4 Big Mistakes Doctors Make in Protecting Patient Data

Paul Cerrato, MA


June 29, 2016

In This Article

A Terrifying Prospect for All Medical Practices

Because electronic health records often contain sensitive information, such as patients' phone numbers, email and street addresses, and Social Security numbers, it was only a matter of time before the healthcare community became the latest gold mine for hackers with the skills needed to break into computer networks.

And that danger is by no means limited to large hospitals and healthcare systems with deep pockets and millions of patient records to plunder. Small community hospitals and small- to medium-sized medical practices are at risk as well.

In fact, physicians in large and small practices are exposing protected health information (PHI) and often paying hefty fines for their mistakes. That becomes painfully clear from a closer look at the patient information breaches and Health Insurance Portability and Accountability Act (HIPAA) violations posted on the website of the US Department of Health and Human Services' Office for Civil Rights (OCR).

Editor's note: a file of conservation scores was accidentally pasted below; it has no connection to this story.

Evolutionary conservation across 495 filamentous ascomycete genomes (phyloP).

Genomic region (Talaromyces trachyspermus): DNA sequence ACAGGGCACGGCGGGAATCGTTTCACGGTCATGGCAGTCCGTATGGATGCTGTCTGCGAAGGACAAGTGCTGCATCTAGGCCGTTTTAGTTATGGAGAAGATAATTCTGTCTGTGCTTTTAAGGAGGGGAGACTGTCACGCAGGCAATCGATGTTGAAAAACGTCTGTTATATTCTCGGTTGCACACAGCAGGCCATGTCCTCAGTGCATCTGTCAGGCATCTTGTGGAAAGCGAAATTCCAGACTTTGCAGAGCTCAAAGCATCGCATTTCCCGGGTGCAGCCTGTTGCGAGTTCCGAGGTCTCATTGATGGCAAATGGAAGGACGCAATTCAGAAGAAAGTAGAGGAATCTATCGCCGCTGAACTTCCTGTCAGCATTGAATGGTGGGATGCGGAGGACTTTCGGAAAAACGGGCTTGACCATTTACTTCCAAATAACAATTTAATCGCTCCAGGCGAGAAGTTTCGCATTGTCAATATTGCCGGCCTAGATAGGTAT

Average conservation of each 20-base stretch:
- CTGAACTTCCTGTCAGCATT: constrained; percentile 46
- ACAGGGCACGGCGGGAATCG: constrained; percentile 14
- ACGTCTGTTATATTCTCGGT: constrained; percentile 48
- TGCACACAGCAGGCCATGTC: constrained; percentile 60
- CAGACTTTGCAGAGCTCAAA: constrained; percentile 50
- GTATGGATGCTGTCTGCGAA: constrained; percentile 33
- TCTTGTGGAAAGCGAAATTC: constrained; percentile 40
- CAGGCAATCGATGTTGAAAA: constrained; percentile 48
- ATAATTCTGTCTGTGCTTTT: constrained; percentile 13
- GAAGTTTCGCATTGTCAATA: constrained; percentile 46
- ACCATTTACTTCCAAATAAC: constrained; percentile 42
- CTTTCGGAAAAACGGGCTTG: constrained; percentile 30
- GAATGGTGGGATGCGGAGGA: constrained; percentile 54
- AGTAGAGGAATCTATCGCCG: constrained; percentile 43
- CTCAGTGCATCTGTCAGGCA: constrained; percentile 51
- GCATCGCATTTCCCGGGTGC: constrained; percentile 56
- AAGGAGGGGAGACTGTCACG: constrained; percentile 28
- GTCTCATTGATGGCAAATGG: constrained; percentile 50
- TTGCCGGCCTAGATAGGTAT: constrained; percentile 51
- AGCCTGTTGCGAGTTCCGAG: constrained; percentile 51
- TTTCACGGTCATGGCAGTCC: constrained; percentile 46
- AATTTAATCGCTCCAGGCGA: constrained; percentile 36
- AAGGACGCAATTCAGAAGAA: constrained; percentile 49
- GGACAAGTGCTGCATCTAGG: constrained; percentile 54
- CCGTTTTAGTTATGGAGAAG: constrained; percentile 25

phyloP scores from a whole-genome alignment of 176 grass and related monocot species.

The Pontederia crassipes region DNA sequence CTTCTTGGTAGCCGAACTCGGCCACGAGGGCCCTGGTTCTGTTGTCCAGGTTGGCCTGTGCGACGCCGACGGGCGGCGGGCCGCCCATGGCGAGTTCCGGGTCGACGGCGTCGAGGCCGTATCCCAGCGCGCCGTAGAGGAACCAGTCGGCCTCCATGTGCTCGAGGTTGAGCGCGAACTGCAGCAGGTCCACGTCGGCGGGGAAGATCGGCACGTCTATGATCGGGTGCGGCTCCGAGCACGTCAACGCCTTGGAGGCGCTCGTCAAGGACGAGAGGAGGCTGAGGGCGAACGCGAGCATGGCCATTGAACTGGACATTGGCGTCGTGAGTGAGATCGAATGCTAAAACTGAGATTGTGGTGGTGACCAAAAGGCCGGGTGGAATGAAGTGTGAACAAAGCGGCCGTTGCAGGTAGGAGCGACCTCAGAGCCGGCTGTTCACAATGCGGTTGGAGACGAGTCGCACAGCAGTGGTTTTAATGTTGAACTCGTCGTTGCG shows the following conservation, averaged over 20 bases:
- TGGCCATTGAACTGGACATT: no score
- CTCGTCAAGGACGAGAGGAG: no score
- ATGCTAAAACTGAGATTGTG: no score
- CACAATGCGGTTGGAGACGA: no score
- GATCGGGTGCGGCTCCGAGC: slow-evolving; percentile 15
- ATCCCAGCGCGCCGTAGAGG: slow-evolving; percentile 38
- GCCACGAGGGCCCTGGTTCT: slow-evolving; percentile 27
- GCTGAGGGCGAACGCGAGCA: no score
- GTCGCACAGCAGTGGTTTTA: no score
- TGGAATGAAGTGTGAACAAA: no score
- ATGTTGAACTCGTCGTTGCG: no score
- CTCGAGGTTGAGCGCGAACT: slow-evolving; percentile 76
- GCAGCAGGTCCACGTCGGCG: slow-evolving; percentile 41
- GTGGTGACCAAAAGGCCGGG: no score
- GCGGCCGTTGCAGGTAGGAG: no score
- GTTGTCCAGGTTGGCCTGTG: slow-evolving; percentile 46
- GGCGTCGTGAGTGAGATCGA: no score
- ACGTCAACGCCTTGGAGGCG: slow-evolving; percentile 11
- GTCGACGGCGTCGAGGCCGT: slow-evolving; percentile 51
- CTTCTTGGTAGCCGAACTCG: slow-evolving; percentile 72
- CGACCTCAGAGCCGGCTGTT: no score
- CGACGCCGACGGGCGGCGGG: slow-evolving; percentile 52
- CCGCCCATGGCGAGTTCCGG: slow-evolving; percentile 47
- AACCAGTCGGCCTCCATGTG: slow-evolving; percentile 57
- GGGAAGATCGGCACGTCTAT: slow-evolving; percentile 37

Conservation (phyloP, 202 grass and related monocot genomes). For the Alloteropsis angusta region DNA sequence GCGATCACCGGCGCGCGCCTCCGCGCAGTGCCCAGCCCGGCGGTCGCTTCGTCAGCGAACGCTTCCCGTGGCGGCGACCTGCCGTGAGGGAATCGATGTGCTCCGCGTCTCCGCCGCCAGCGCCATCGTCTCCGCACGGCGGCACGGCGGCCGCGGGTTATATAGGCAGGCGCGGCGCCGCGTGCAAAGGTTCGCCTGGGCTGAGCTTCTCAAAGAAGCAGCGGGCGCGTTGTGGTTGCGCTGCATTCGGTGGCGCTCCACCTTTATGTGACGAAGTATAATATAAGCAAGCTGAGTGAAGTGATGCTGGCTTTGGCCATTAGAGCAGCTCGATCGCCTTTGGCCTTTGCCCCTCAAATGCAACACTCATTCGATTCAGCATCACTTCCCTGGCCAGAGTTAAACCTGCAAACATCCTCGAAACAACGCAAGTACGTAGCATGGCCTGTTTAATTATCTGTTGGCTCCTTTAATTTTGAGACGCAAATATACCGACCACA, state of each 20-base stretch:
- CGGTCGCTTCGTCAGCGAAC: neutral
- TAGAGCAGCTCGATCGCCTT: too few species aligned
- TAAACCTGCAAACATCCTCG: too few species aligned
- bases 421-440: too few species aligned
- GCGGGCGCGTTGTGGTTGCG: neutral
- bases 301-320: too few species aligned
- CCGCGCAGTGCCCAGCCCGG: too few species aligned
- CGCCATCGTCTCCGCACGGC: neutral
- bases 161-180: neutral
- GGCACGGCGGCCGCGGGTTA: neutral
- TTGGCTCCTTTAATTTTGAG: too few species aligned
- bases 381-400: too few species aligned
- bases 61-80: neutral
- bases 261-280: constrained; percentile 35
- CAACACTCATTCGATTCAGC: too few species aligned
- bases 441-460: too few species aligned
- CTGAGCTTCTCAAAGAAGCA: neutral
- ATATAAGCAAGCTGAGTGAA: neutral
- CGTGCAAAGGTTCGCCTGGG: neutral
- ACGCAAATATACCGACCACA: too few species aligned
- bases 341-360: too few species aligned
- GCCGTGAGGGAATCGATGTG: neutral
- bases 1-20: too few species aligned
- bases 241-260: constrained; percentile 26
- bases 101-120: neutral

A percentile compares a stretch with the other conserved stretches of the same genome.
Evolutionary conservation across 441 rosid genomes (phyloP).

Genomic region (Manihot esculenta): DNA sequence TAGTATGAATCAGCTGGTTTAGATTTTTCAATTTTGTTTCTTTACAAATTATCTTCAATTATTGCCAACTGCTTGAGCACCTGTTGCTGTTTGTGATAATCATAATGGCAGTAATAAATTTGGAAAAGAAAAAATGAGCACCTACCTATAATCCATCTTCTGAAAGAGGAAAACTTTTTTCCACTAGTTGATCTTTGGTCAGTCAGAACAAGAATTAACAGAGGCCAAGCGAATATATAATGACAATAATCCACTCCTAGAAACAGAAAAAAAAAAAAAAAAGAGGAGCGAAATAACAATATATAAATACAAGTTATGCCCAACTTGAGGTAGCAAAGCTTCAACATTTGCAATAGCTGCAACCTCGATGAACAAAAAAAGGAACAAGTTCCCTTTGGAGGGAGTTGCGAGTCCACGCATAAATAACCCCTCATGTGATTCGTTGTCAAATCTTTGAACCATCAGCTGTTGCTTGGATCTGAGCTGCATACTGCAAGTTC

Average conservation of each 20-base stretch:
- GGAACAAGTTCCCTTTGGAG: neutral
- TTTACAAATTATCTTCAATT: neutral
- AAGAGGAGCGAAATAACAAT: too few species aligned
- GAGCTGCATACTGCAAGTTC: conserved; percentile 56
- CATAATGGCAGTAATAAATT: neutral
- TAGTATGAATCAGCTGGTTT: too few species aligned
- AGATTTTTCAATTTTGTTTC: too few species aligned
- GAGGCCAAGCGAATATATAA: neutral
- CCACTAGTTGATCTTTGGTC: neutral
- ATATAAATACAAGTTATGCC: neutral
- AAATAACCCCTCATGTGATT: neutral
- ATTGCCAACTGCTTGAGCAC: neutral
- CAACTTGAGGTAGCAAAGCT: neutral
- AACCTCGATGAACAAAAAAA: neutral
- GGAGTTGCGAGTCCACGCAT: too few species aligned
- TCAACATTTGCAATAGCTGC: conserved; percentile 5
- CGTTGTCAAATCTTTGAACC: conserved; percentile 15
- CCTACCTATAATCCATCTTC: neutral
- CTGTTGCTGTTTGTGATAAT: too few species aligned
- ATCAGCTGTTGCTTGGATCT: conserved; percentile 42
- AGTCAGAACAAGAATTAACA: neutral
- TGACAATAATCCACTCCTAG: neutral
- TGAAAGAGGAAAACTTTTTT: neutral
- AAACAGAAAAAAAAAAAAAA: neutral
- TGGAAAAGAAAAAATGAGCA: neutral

The "Wall of Shame," as it's commonly referred to, includes entries for more than 1000 providers, each of whom may have exposed 500 or more patient records to the public.

Take, for example, Nihal Saran, MD, a Michigan psychiatrist. He had his password-protected laptop stolen from his home. It contained the PHI of about 2300 individuals. Because the theft involved more than 500 records, and because the computer wasn't encrypted, he was required by law to report the breach to the OCR, which in turn led to the posting on the OCR's list.[1] After the breach, Dr Saran took all the responsible steps required to minimize the damage—notifying local police and contacting those believed to be affected by the breach, among other things.

Following are the most common physician mistakes regarding patient data.


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